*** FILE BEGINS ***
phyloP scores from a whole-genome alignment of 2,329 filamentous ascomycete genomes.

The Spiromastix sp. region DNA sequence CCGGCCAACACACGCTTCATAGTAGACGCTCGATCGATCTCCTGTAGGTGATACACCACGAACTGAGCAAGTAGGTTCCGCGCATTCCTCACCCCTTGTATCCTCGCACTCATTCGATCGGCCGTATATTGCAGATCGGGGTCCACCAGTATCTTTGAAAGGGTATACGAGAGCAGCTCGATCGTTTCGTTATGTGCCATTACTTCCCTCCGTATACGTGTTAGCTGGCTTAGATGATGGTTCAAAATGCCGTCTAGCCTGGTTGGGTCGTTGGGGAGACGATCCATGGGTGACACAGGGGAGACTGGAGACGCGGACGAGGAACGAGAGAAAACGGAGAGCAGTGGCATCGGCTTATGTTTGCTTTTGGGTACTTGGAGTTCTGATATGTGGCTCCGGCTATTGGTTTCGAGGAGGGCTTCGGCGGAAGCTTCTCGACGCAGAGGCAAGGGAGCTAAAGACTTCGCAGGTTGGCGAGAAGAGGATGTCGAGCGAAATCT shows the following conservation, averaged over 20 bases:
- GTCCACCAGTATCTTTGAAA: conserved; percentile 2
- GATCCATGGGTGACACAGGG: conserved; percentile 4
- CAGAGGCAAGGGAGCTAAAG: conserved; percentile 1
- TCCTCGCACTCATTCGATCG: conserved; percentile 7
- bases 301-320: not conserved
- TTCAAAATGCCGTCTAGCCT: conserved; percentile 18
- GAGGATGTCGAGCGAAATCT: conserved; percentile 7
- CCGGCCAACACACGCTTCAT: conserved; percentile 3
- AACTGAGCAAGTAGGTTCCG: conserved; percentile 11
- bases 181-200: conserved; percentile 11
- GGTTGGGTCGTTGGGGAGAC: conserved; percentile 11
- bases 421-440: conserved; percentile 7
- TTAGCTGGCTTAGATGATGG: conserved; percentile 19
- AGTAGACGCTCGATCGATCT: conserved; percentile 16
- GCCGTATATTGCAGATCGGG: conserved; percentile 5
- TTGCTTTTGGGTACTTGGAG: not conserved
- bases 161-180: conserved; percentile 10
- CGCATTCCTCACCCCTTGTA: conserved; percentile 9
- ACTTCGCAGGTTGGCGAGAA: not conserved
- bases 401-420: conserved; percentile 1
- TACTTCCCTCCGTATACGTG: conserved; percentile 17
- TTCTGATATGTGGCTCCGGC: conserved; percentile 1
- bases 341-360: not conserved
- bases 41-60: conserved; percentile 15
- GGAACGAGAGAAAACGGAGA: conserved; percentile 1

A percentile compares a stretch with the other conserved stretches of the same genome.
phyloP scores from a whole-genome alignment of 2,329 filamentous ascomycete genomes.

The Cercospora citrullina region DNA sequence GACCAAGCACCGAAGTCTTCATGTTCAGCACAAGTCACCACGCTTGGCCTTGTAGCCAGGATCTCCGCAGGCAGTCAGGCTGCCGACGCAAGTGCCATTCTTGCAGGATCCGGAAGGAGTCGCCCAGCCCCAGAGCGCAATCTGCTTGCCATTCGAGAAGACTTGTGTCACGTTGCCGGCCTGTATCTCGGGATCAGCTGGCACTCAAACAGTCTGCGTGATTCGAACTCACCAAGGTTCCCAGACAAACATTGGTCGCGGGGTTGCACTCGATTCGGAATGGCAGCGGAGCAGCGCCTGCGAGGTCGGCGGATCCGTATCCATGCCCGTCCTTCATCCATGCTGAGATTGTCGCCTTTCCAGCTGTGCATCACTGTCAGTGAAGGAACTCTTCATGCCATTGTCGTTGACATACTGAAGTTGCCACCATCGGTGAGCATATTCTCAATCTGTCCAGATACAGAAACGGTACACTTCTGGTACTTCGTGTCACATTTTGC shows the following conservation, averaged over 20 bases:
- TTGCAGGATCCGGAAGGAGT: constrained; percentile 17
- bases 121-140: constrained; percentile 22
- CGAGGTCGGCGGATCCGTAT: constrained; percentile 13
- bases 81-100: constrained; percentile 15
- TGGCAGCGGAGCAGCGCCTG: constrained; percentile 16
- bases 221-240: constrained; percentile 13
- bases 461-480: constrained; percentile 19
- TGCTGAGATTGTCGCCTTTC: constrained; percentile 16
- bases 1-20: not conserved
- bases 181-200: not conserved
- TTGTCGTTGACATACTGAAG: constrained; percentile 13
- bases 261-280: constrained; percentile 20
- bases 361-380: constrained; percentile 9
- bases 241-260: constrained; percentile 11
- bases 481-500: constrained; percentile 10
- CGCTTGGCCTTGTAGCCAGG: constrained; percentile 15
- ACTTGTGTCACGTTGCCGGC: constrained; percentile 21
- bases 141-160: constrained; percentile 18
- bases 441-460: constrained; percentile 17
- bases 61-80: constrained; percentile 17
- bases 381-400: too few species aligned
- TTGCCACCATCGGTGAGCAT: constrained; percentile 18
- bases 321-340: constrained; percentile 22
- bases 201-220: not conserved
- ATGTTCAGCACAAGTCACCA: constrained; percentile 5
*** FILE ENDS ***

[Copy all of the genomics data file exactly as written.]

phyloP scores from a whole-genome alignment of 2,329 filamentous ascomycete genomes.

The Spiromastix sp. region DNA sequence CCGGCCAACACACGCTTCATAGTAGACGCTCGATCGATCTCCTGTAGGTGATACACCACGAACTGAGCAAGTAGGTTCCGCGCATTCCTCACCCCTTGTATCCTCGCACTCATTCGATCGGCCGTATATTGCAGATCGGGGTCCACCAGTATCTTTGAAAGGGTATACGAGAGCAGCTCGATCGTTTCGTTATGTGCCATTACTTCCCTCCGTATACGTGTTAGCTGGCTTAGATGATGGTTCAAAATGCCGTCTAGCCTGGTTGGGTCGTTGGGGAGACGATCCATGGGTGACACAGGGGAGACTGGAGACGCGGACGAGGAACGAGAGAAAACGGAGAGCAGTGGCATCGGCTTATGTTTGCTTTTGGGTACTTGGAGTTCTGATATGTGGCTCCGGCTATTGGTTTCGAGGAGGGCTTCGGCGGAAGCTTCTCGACGCAGAGGCAAGGGAGCTAAAGACTTCGCAGGTTGGCGAGAAGAGGATGTCGAGCGAAATCT shows the following conservation, averaged over 20 bases:
- GTCCACCAGTATCTTTGAAA: conserved; percentile 2
- GATCCATGGGTGACACAGGG: conserved; percentile 4
- CAGAGGCAAGGGAGCTAAAG: conserved; percentile 1
- TCCTCGCACTCATTCGATCG: conserved; percentile 7
- bases 301-320: not conserved
- TTCAAAATGCCGTCTAGCCT: conserved; percentile 18
- GAGGATGTCGAGCGAAATCT: conserved; percentile 7
- CCGGCCAACACACGCTTCAT: conserved; percentile 3
- AACTGAGCAAGTAGGTTCCG: conserved; percentile 11
- bases 181-200: conserved; percentile 11
- GGTTGGGTCGTTGGGGAGAC: conserved; percentile 11
- bases 421-440: conserved; percentile 7
- TTAGCTGGCTTAGATGATGG: conserved; percentile 19
- AGTAGACGCTCGATCGATCT: conserved; percentile 16
- GCCGTATATTGCAGATCGGG: conserved; percentile 5
- TTGCTTTTGGGTACTTGGAG: not conserved
- bases 161-180: conserved; percentile 10
- CGCATTCCTCACCCCTTGTA: conserved; percentile 9
- ACTTCGCAGGTTGGCGAGAA: not conserved
- bases 401-420: conserved; percentile 1
- TACTTCCCTCCGTATACGTG: conserved; percentile 17
- TTCTGATATGTGGCTCCGGC: conserved; percentile 1
- bases 341-360: not conserved
- bases 41-60: conserved; percentile 15
- GGAACGAGAGAAAACGGAGA: conserved; percentile 1

A percentile compares a stretch with the other conserved stretches of the same genome.
phyloP scores from a whole-genome alignment of 2,329 filamentous ascomycete genomes.

The Cercospora citrullina region DNA sequence GACCAAGCACCGAAGTCTTCATGTTCAGCACAAGTCACCACGCTTGGCCTTGTAGCCAGGATCTCCGCAGGCAGTCAGGCTGCCGACGCAAGTGCCATTCTTGCAGGATCCGGAAGGAGTCGCCCAGCCCCAGAGCGCAATCTGCTTGCCATTCGAGAAGACTTGTGTCACGTTGCCGGCCTGTATCTCGGGATCAGCTGGCACTCAAACAGTCTGCGTGATTCGAACTCACCAAGGTTCCCAGACAAACATTGGTCGCGGGGTTGCACTCGATTCGGAATGGCAGCGGAGCAGCGCCTGCGAGGTCGGCGGATCCGTATCCATGCCCGTCCTTCATCCATGCTGAGATTGTCGCCTTTCCAGCTGTGCATCACTGTCAGTGAAGGAACTCTTCATGCCATTGTCGTTGACATACTGAAGTTGCCACCATCGGTGAGCATATTCTCAATCTGTCCAGATACAGAAACGGTACACTTCTGGTACTTCGTGTCACATTTTGC shows the following conservation, averaged over 20 bases:
- TTGCAGGATCCGGAAGGAGT: constrained; percentile 17
- bases 121-140: constrained; percentile 22
- CGAGGTCGGCGGATCCGTAT: constrained; percentile 13
- bases 81-100: constrained; percentile 15
- TGGCAGCGGAGCAGCGCCTG: constrained; percentile 16
- bases 221-240: constrained; percentile 13
- bases 461-480: constrained; percentile 19
- TGCTGAGATTGTCGCCTTTC: constrained; percentile 16
- bases 1-20: not conserved
- bases 181-200: not conserved
- TTGTCGTTGACATACTGAAG: constrained; percentile 13
- bases 261-280: constrained; percentile 20
- bases 361-380: constrained; percentile 9
- bases 241-260: constrained; percentile 11
- bases 481-500: constrained; percentile 10
- CGCTTGGCCTTGTAGCCAGG: constrained; percentile 15
- ACTTGTGTCACGTTGCCGGC: constrained; percentile 21
- bases 141-160: constrained; percentile 18
- bases 441-460: constrained; percentile 17
- bases 61-80: constrained; percentile 17
- bases 381-400: too few species aligned
- TTGCCACCATCGGTGAGCAT: constrained; percentile 18
- bases 321-340: constrained; percentile 22
- bases 201-220: not conserved
- ATGTTCAGCACAAGTCACCA: constrained; percentile 5